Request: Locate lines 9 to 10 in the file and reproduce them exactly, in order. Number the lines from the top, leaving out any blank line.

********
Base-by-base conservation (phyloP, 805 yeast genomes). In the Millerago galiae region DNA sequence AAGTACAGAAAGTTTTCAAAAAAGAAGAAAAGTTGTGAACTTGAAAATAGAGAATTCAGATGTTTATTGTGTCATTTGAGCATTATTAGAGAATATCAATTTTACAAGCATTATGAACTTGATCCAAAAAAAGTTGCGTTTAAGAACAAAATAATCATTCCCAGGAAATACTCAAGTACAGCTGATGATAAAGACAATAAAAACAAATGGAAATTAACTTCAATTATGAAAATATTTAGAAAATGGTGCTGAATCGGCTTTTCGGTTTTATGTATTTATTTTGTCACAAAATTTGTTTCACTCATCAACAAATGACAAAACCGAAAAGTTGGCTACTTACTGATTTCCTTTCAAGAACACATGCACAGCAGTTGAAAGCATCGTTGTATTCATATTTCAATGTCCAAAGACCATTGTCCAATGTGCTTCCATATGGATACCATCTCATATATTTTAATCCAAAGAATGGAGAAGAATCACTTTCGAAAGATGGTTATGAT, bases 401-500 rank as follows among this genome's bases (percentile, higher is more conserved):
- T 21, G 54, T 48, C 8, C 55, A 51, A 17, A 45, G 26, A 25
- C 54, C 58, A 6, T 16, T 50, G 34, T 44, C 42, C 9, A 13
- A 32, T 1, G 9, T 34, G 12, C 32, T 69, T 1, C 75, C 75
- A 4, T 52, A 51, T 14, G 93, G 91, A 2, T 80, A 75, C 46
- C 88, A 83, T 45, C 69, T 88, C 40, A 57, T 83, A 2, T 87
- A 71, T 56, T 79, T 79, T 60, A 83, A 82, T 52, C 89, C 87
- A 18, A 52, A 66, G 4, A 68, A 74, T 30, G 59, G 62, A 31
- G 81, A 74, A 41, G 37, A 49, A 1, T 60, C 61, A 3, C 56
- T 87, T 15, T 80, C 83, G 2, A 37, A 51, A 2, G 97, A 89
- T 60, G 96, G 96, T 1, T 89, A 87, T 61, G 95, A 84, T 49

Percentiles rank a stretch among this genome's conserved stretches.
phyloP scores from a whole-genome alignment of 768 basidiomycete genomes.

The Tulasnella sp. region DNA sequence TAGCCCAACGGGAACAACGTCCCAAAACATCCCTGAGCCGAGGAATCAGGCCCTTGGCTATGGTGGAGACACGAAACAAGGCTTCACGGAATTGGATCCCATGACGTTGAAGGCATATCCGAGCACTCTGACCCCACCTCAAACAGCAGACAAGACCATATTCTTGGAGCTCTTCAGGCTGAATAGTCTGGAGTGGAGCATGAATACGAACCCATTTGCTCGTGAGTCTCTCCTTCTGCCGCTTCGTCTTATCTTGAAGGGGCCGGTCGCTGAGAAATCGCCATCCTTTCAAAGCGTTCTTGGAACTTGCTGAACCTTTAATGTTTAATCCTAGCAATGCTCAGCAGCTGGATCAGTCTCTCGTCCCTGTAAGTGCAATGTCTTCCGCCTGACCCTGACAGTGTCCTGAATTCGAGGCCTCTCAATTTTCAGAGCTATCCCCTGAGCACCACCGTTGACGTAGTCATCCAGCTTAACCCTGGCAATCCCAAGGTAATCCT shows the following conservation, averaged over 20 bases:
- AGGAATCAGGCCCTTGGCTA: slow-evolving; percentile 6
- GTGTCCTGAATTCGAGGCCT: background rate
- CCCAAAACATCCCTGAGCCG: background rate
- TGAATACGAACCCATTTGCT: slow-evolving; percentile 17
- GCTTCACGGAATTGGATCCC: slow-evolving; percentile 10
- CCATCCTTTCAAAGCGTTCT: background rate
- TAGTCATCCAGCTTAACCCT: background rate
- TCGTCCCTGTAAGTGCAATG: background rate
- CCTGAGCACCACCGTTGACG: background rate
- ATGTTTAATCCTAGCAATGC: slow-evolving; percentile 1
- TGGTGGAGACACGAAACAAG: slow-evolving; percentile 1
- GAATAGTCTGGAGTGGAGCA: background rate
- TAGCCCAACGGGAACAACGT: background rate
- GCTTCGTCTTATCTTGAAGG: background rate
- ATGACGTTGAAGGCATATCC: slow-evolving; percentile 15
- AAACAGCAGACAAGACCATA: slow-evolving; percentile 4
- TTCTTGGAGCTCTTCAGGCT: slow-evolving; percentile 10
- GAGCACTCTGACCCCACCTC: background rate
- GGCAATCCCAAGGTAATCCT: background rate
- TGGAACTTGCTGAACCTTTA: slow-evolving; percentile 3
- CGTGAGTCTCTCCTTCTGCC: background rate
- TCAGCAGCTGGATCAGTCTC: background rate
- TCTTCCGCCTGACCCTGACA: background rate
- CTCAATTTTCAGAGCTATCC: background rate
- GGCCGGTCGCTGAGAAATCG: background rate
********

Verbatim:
- G 81, A 74, A 41, G 37, A 49, A 1, T 60, C 61, A 3, C 56
- T 87, T 15, T 80, C 83, G 2, A 37, A 51, A 2, G 97, A 89